I wake up.  In a mouse shit bed.  In a woody 70's mobile trailer.  Push open the screen door, barely held in by weakened magnets.  Hello Rogue River.

Wednesday, July 25, 2012

Is Schützenfest every Monday?

I was sitting between strangers, flying to Brussels when I realized it was gone - an untimely death at the Frankfurt airport on June 17.  I closed my eyes and swallowed my grief.

Schützenfest!   Forgot it was this weekend.  We detoured out to a field where a huge white tent sat nearly empty, only a few dozen people left over from the 3 day bender.  The clean up crew was breaking down, carting away bottles, banners, beer carts, tables and chairs.

We played a pretty even mix of old and new music. I think we did the right thing. Old blues, Appalachia, and our songs. Somewhat educational. Must have been entertaining. Then Johnny took us on a tour at midnight. Old walls, castles, roman roads, and an unfinished nuclear tower that now hosts some of the areas most lively costume parties.

I went to sketch you with words
But I lost my book
And when I finally had a new one
I could no longer see you as you looked
And it hasn't been so long since you were within reach
But now there's a power plant on a crowded beach
I was careless with my marionette and now he's tangled in his strings
The moment I awaken I've forgotten all my dreams
Tick tock, the old clock does the only trick it ever learned
And we still have our ways of being far away

We are staying on the banks of the Rhein, that massive sculptor of red clay which flows silently, almost secretly below our perch on top of the windmill tower only a few meters away.

Wow! I had that crazy dream experience in Aaron's apartment in Berlin. I had the covers over my face and when I pulled them down and saw light I was so relieved. It was one dream after the other like machine gun fire.

I'm feeling much better, thank you.  Here we've come to the end of something again - this tour.  We just swam in Lake Michigan, but we're in Indiana, and tonight we'll be in Illinois with Sara and Gordy.  Mount Kimbie is happening.  I'm outside myself looking at me in my body.  

Walking back.  There is a full moon hovering over the river, everyone is quiet.  It is 4:00am and Johnny's midnight historical tour is nearing the end.  The Rhein used to flow through the field where we walked but the phantom shifted it's course years ago.  It always changes.  Come lads, there is history everywhere.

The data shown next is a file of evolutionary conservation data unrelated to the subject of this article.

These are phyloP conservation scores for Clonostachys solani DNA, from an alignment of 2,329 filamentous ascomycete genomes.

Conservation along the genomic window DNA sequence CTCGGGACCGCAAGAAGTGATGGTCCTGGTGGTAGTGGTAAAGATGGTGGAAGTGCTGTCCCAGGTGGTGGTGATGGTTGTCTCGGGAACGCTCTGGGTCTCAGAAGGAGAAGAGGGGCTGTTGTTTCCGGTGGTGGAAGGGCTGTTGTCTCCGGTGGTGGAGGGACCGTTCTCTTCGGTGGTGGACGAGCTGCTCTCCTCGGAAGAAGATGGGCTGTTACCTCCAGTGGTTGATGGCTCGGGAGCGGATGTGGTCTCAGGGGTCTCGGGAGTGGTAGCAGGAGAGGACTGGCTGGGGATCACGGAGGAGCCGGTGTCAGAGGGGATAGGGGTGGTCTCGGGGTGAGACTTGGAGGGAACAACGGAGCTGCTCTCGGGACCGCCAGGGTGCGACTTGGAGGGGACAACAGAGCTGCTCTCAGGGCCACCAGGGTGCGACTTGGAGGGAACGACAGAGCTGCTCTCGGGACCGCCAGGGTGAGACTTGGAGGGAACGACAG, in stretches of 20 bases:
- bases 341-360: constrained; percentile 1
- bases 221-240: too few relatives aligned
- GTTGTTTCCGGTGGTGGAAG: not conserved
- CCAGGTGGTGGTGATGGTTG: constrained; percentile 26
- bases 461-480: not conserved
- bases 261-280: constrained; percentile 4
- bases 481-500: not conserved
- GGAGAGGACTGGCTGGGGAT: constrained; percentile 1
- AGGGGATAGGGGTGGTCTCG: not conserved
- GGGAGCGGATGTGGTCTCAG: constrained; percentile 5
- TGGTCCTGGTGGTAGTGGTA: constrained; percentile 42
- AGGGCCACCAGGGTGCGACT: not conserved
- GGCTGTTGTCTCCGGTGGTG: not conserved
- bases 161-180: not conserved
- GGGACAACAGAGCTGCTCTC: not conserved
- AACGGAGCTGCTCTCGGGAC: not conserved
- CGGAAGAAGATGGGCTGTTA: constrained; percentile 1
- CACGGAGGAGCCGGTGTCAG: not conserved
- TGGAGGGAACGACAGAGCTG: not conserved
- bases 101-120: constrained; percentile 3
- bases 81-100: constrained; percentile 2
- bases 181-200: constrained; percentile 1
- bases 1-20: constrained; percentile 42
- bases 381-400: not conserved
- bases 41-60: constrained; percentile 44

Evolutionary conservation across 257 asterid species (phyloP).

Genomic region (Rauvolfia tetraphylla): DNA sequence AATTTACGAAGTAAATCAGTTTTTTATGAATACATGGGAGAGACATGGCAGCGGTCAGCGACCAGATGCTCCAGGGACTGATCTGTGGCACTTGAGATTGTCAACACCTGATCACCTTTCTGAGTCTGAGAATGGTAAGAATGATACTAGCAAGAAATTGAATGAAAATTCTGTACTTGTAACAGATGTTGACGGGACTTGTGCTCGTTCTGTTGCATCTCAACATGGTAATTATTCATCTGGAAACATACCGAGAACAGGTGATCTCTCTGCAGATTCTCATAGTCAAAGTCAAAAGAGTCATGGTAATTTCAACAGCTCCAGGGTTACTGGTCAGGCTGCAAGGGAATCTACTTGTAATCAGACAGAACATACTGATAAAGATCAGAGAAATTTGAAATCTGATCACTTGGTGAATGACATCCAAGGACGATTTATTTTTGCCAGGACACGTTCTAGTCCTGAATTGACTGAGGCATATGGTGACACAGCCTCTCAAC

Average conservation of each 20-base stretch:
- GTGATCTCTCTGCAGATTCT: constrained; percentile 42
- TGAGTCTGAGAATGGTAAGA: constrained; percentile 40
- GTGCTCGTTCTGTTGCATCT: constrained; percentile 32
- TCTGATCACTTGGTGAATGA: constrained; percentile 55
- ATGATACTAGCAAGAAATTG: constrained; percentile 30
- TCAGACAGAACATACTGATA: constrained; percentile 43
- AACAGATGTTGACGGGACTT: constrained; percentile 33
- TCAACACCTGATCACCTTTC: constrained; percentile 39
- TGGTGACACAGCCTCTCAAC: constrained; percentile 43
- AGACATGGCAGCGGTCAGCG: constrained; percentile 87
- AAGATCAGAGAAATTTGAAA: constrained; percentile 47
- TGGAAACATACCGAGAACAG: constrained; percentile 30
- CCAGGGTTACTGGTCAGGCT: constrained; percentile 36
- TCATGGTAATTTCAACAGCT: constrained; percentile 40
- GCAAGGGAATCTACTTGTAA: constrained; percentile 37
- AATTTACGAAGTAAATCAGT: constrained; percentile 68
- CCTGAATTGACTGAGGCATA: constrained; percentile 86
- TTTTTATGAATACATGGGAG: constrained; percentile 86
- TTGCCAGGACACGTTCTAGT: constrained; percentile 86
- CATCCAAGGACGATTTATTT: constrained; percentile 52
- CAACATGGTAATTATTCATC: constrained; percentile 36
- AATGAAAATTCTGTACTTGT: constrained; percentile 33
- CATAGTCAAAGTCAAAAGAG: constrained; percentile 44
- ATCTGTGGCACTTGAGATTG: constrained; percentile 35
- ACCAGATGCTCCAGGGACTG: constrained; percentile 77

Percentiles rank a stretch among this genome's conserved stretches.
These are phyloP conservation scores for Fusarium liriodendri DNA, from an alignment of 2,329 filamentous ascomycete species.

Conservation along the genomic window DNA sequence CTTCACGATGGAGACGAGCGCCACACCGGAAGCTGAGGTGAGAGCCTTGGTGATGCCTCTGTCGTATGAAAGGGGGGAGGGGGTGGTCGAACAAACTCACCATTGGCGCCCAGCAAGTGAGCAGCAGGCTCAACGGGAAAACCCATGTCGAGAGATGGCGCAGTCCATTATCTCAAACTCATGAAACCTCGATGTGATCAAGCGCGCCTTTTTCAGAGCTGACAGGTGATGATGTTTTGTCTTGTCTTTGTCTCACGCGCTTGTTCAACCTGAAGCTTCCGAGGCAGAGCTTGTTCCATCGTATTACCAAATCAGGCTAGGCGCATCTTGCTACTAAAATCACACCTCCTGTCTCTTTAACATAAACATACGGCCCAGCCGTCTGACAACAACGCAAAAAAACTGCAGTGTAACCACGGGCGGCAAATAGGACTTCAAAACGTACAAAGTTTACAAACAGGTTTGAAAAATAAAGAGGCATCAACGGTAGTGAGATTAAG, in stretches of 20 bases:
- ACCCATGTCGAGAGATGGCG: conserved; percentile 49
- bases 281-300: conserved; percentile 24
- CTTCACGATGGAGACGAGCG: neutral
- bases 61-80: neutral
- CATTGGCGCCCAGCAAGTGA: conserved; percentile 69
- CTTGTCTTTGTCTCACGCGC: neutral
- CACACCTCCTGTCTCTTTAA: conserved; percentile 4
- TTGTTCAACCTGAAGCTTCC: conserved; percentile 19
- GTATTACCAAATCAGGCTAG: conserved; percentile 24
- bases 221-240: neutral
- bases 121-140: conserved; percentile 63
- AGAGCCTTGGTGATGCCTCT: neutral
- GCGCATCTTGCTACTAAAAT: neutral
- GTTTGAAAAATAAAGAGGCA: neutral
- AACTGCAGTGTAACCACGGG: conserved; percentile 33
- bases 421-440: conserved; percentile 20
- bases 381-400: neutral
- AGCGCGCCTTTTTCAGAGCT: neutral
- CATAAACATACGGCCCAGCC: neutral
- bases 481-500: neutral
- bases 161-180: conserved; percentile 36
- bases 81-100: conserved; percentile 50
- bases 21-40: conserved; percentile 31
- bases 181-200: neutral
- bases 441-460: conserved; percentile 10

It is so very important to climb into cool water.  Wow every moment is perfect.  The wind is tossing back your hair, you are left-half in the sun, we are vibing to music, we are on our way home, there is nothing to fear.

A guy came over to Johnny and introduced himself to us.  There was blood all over his sleeve that David kept pointing at and asking what happened.  He just kept talking and told us his mother said he had to be home before the sun came up.

This morning it wouldn't stop raining and last night David left his shoes outside the tent.  We all woke up soaked, shivering cold.  Rainy walks to the train.  Tired and exhausted.  Why am I walking so far?  Spending my last 8 Euro on a purple scarf. It's your favorite color.

After the show I met a lady in a green scarf who told me where The Beatles played their first gigs. 800 shows, she said. Over 2,000 hours. They would play from 7am until 7pm. They did 98 shows without a day off! But in the end it was worth it for them. What about the bands that did that and didn’t make it?

"Is Schützenfest every Monday?!"

I had told the lads many stories about Johnny Collins - but there’s no way anyone can be truly ready.  He’s so fascinated with life. His brain is like a sponge. He’s got so many things stored in there, sometimes they all just come pouring out. And it all seems come from being absorbed with what’s going on around him. He knows the history of every bunker, tower, roman road and olde town wall. He knows how the Rhein has changed it’s location over time, and he pointed out where it used to be.